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Wikipedia Edit-A-Thons: A form of science advocacy

This is a guest blog post from Farah Qaiser, who is a graduate student at the University of Toronto. As vocal #WomenInSTEM advocates started creating and sharing Wikipedia pages, Farah decided to try out editing Wikipedia too.
A woman presents to a group of people.

Read on to find out more about the ongoing global quest to improve the coverage of female and minority scientists on Wikipedia, and how you too can take part in this form of science advocacy at an Edit-A-Thon or from the comfort of your own home.

How often do you turn to Wikipedia for information?

A lot probably. I do too. Wikipedia is my go-to source when I need a quick introduction to a new concept, or recap of a past event.

It’s not just you and me though. Today, Wikipedia is the fifth most popular website in the world, racking up more than 32 million views a day. It was first launched on 15th January 2001, and impressively, the encyclopedia now has more than 40 million articles in around 300 different languages. This is all possible due to Wikipedia’s global community of volunteer editors, whose contributions make information accessible.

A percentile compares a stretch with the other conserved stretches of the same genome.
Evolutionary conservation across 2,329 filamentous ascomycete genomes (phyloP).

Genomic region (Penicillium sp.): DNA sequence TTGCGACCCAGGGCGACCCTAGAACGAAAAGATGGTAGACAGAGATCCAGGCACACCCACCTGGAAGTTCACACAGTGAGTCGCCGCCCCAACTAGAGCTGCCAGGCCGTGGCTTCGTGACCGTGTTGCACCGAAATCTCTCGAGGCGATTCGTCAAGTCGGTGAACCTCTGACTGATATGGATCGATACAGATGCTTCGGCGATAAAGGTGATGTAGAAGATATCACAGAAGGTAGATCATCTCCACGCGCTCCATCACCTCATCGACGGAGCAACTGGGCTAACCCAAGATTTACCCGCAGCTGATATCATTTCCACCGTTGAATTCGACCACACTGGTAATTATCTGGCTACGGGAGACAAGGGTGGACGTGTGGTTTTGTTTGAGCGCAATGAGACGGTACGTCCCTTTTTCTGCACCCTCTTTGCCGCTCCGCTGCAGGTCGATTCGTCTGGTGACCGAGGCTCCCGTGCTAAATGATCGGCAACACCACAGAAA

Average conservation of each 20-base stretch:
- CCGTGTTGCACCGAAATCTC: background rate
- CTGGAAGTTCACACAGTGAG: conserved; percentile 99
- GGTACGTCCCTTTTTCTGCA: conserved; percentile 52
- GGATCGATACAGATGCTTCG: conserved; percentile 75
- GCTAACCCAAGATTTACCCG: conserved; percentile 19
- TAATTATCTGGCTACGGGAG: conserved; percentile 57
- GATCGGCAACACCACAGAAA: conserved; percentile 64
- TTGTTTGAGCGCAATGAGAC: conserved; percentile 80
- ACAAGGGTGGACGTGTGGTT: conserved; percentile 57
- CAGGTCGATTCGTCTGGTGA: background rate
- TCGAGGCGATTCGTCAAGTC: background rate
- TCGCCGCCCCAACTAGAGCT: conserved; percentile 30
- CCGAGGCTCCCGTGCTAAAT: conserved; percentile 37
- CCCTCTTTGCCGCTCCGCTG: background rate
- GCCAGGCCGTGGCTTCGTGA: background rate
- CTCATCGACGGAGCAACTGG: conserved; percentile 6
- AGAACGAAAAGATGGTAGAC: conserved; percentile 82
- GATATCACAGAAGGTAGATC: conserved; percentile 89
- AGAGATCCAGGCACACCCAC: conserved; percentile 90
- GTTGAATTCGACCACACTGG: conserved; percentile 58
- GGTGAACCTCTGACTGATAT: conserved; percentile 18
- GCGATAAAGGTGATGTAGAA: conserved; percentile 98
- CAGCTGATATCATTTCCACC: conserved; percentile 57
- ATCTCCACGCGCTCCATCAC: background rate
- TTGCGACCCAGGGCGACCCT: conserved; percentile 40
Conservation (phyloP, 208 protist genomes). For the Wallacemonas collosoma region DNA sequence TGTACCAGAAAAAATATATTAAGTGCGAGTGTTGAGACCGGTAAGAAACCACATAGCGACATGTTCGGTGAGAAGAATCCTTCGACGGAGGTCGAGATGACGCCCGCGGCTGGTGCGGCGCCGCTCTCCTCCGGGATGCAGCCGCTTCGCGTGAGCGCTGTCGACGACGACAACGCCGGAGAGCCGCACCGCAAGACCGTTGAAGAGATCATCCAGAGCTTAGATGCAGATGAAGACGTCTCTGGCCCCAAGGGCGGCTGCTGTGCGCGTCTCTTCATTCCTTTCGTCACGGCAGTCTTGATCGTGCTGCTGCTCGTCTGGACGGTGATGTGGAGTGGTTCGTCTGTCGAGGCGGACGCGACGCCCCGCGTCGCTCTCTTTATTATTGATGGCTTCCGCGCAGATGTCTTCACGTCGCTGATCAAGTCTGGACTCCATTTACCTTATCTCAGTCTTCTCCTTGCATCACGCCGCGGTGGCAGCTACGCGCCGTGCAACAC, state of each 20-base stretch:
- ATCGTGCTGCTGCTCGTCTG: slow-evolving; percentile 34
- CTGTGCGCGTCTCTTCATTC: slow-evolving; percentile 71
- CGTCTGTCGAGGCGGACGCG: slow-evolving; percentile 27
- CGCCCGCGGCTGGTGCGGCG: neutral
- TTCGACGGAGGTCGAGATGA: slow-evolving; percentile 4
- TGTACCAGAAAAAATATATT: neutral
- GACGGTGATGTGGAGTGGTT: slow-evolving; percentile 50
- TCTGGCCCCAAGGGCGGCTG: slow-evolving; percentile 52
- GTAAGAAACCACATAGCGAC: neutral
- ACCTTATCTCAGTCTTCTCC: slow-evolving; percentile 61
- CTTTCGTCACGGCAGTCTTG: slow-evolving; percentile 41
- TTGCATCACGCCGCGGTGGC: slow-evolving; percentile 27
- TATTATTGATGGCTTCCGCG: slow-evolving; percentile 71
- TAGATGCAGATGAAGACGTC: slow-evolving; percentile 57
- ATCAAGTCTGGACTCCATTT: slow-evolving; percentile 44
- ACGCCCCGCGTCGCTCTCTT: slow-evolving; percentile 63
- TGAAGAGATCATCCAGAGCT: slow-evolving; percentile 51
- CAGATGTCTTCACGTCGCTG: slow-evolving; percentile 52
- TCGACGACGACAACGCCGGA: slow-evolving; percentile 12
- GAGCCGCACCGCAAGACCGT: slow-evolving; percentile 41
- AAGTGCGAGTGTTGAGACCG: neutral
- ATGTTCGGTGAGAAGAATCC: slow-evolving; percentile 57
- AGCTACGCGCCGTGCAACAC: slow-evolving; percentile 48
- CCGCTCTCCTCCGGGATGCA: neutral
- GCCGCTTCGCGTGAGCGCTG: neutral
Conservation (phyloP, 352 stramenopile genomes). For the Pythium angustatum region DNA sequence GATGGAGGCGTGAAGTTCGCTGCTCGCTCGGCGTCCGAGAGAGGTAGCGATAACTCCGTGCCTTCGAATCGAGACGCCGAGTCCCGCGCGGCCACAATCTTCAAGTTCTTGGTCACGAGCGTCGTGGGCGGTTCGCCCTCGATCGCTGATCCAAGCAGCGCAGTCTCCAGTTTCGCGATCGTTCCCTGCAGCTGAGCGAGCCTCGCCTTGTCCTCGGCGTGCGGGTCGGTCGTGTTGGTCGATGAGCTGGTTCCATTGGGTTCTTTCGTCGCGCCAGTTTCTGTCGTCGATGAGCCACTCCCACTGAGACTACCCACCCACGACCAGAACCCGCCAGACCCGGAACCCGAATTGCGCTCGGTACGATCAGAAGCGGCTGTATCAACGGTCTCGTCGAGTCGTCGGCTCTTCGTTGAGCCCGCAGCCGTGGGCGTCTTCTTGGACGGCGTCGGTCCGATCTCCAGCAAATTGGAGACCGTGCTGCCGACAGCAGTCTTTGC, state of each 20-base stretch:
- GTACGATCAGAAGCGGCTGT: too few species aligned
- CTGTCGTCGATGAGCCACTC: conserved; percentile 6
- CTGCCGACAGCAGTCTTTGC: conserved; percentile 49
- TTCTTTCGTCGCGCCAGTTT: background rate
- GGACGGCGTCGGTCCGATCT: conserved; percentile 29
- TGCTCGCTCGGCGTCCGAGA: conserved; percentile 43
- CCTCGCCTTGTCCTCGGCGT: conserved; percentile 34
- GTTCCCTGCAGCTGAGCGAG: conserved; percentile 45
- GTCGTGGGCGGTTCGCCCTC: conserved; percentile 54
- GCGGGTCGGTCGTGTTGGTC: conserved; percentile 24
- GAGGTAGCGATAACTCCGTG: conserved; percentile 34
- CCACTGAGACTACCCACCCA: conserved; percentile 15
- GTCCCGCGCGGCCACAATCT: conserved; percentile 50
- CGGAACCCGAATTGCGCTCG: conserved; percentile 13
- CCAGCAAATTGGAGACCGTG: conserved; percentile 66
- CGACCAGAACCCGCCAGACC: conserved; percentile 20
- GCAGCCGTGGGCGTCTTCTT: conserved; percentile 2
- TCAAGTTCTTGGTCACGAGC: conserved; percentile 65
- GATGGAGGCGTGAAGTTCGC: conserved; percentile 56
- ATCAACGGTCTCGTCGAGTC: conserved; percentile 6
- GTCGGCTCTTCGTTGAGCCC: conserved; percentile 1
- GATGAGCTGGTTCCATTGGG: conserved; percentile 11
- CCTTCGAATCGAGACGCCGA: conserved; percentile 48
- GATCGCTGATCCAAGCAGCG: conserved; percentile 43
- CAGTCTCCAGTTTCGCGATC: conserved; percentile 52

A woman presenting to a group of people.
Wikipedia’s fifth pillar is to be bold – first-time editors should keep in mind that no one edit will break the online encyclopedia. Credit: Alexander Moravek

While anyone (with an internet connection, reliable sources and some time to spare) can edit Wikipedia, the volunteer community isn’t the diverse pool of editors you’d hope it to be.

The Wikipedia Gender Gap Revisited study found that as of 2008, around 84% of English Wikipedia editors were male, while a Wikipedia Editor Survey (2011) found that globally, male editors formed 91% of the survey respondents. These numbers remain consistent to today, where most recently, a 2018 survey by the Wikimedia Foundation found that 90% of editors were male. As for nationality, most editors are present in the U.S. (20%), followed by Germany (12%) and Russia (7%), with India closing out the top ten countries with a mere 3%.